“Now imagine you’re back in 1982. Somebody tells you that in twelve years, the world will adopt a new communications system that nobody owns, everybody can use, and anybody can improve. The system will be all-digita and will provide ways for anybody ro communicate with anybody, anywhere in the world, and to copy and share anything that can be digitized—including mail, print publications, music, radio streams, TV programs, and movies at costs that approach zero. Would you believe it?” — Page 94

“Like the universe, there are no other examples of it (the Internet), and all our understandings of it are incomplete.” – pg 96

“To become totally personal, advertising needs to cross an existential bridge, to become a different corporate function. It must become sales – without the human sound or the human touch.” — pg 41

“We can’t ignore the huge numbers of people who live within our on the shores of the fast money river that flows through advertising, especially online. And it won’t stop until the bubble pops.” -pg 39

It’s easy to forget that the term branding was borrowed from the cattle industry. The idea was to burn the name of a company or product on to the brains of potential customers.”

“In the United States, the typical hour-long American TV drama runs forty-two minutes. The remaining eighteen minutes are for advertising. Half-hour shows are twenty-one minutes long, with nine left for advertising. That’s 30 percent in each case. The European Union sets a limit of twelve minutes per hour for advertising on TV, which comes to 20 percent. Ireland holds broadcasters to ten minutes per hour, or 16.7 percent.”

What did we do before computers?

It’s a question I silently ask myself from time to time, so I thought I’d try to reconstruct how I (and others) did my job when I first came to Learfield in 1984. (This photo was taken in 1985 and I’m including it with this post as a memory aid.)

It might be easier to to start with what we didn’t have. I’m going to say no computers even though there was a Lisa II (?) running VisiCalc. No fax machine. No mobile phones.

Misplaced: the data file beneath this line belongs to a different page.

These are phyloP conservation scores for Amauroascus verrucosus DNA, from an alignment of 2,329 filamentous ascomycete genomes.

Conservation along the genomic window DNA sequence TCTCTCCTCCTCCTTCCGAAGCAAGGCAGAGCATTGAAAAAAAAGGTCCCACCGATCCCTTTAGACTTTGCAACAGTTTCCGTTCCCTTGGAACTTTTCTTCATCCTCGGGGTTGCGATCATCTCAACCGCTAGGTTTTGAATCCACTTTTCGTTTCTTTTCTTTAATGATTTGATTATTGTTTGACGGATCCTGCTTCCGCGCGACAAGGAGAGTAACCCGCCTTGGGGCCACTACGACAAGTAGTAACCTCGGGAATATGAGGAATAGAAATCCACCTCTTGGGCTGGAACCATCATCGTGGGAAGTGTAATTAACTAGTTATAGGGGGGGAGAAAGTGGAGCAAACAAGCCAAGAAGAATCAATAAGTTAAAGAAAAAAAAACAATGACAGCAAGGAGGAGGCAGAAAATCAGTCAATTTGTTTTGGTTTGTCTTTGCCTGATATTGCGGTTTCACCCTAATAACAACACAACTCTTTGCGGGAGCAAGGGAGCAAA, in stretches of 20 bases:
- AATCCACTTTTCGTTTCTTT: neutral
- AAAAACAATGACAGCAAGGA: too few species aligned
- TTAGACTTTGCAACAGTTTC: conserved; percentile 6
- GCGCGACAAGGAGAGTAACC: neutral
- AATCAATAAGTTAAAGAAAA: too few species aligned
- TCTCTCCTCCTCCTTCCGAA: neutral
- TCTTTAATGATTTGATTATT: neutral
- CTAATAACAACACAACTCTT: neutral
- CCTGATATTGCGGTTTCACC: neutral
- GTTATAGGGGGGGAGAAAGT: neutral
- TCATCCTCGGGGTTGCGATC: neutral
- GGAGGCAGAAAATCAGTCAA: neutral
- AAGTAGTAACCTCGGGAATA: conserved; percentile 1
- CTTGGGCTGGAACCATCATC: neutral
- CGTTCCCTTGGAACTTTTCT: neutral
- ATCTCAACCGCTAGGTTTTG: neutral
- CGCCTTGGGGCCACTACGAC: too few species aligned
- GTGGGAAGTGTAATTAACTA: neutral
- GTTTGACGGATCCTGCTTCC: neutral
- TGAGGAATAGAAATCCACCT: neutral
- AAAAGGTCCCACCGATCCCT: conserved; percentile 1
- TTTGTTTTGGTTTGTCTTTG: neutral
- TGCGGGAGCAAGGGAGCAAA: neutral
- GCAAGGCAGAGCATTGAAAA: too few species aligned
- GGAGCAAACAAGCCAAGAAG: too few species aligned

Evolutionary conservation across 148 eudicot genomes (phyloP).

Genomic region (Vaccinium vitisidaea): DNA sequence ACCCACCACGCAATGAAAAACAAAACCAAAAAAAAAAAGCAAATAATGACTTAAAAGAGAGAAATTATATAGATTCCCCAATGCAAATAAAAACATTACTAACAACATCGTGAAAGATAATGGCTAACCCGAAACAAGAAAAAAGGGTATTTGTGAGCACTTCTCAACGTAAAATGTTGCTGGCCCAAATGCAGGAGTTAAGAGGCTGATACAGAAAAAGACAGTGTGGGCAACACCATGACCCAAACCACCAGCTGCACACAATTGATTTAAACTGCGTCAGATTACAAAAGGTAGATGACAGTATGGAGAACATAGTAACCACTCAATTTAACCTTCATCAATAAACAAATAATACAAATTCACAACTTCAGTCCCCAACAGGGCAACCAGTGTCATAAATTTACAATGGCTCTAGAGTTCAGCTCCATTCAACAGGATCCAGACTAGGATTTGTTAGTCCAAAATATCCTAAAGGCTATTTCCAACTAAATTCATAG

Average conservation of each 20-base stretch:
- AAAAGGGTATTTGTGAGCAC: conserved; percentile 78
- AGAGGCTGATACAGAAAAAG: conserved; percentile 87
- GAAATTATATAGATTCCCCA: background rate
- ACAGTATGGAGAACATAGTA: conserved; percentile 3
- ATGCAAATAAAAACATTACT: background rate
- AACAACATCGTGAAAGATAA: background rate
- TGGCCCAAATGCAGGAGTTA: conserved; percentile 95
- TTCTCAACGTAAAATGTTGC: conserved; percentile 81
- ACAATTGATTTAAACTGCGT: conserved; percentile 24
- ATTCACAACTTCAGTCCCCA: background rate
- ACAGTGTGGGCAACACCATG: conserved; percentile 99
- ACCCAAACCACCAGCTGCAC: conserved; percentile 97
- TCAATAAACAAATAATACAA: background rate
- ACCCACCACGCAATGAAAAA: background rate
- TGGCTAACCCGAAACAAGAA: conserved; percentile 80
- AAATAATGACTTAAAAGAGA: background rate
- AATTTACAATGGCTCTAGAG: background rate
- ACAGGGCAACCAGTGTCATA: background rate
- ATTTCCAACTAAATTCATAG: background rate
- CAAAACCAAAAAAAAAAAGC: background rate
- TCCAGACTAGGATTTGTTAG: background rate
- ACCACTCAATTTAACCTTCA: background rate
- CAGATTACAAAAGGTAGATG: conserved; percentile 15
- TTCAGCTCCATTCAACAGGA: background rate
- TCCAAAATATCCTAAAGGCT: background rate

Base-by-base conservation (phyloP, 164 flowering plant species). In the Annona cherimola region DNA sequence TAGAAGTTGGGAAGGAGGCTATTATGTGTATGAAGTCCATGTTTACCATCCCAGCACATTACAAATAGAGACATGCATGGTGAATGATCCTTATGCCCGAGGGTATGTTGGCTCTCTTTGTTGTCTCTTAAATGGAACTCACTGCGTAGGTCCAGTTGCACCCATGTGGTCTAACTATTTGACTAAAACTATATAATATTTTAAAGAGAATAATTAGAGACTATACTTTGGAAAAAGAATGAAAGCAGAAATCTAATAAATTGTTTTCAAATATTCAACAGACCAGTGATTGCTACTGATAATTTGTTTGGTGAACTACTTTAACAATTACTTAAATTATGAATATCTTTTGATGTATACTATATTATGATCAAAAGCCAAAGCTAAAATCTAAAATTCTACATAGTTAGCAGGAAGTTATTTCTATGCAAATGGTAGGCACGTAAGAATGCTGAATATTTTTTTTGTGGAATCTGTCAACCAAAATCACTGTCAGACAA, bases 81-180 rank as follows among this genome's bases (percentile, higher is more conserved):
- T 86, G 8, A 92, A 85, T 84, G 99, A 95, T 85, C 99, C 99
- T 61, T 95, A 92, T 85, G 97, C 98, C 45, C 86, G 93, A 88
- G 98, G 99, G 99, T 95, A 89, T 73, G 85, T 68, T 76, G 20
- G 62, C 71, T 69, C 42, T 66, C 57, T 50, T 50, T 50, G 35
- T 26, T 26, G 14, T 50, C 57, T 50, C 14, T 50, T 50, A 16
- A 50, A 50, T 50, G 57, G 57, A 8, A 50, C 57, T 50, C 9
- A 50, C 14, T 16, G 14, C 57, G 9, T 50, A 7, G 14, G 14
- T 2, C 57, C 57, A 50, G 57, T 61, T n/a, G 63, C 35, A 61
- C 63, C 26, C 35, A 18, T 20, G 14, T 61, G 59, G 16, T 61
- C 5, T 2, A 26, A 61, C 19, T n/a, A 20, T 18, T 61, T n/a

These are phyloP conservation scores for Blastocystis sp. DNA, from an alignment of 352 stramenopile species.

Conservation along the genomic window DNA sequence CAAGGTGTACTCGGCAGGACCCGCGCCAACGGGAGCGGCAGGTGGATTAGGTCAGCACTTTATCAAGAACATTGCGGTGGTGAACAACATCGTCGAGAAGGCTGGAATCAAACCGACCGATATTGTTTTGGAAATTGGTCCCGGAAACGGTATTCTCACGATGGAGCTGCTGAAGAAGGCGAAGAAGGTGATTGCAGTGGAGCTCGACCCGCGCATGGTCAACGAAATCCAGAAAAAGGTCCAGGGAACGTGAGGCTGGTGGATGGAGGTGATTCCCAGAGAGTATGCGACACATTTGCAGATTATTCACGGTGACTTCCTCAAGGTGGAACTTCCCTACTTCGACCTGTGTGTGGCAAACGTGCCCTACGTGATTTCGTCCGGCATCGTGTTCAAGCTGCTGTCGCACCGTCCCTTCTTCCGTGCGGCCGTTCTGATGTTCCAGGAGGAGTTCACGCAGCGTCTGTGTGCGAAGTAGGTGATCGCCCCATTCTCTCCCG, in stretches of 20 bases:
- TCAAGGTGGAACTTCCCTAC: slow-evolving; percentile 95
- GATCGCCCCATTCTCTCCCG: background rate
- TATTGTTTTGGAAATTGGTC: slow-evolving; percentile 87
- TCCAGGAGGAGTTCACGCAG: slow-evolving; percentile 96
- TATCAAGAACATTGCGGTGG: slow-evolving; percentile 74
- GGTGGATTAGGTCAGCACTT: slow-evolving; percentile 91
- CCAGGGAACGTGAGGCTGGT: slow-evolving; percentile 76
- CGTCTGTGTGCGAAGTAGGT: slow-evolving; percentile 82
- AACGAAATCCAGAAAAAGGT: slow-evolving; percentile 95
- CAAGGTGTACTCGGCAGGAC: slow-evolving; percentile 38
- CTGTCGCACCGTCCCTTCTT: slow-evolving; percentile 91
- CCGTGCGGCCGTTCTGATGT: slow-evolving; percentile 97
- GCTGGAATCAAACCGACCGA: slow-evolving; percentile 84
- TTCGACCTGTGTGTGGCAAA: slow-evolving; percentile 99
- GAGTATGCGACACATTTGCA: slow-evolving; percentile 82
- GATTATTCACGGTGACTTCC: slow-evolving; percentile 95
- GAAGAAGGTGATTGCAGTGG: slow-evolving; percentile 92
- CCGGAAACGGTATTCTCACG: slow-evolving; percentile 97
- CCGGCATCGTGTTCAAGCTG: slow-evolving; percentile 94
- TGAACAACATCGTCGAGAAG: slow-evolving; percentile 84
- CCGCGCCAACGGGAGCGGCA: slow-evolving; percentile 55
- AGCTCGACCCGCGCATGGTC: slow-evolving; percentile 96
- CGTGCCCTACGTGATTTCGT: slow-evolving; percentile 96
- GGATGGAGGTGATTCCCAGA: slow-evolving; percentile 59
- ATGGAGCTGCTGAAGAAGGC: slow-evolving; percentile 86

The bulk of my job was dealing with affiliate radio stations and there was only three ways to do that:

1. Call them on the phone
2. Send them a letter in the mail
3. Get in the car and go see them in person

Each week we would send stations a “log” showing which commercials would be airing in each of the news or farm programs we sent them via satellite. One of the secretaries had drawn a table (6 columns for M-Sa and 13 rows for the number of shows) using a ruler. This was copied (we had a copier) each week and the blank table was rolled into an IMB Selectric typewriter and the names of the sponsors typed in.

This had to be completed by Wednesday of each week in order to get them mailed and to the stations in time for their “traffic” person to insert those commercials into THEIR log for the coming week. And delay and the system fell apart.

The photo above reminds me I used a manual typewriter often enough to keep it close. The computer in the photos is a Zenith and I was the only person in the company with his own personal computer.

We also had a big IBM Displaywriter that allowed us to do mail-merge documents. Amazing tech for the time.

Next to my phone is a Rolodex with all of my contacts, each typed on the big Royal but continuously updated with scratch-throughs and margin notes. If you got fired, you wanted to have a copy of your Rolodex.

If –god forbid– we needed to get information to every network affiliate “fast,” someone had to call each station, one at at time.

One of the tools I relied upon most was my big map. You can’t see them but there is a pin showing the location of each radio station on the network. It was a thrill to add a new pin and agony to remove one.

Long before Google Docs, there was the bulletin board for all the important lists. (this was not portable)

Years later we got our first fax machines, even though most of our stations didn’t have them. We knew they would. Someone stood at the machine and keyed in the name and phone number of every radio station (or advertiser). When you wanted to blast a fax out to a “list,” you fed the document in and it called each number, transmitted the facsimile; printed a “receipt” and then called the next number on the list. It was wonderful. We didn’t have to wait 3 or 4 days for the USPS.

And it got better. As we got more computers and modems, programs like WinFax could do the job of a fax machine but with far less effort and with much greater speed. We could keep a station’s fax machine humming all day and all night, burning up expensive rolls of thermal paper. The term “spam” was years in the future.

Now we post information to our websites and stations download at their leisure. We communicate with them on Facebook and Twitter and all the rest. Email is instantaneous.

Will it get faster/better/easier still? Hard to imagine how but I assume it will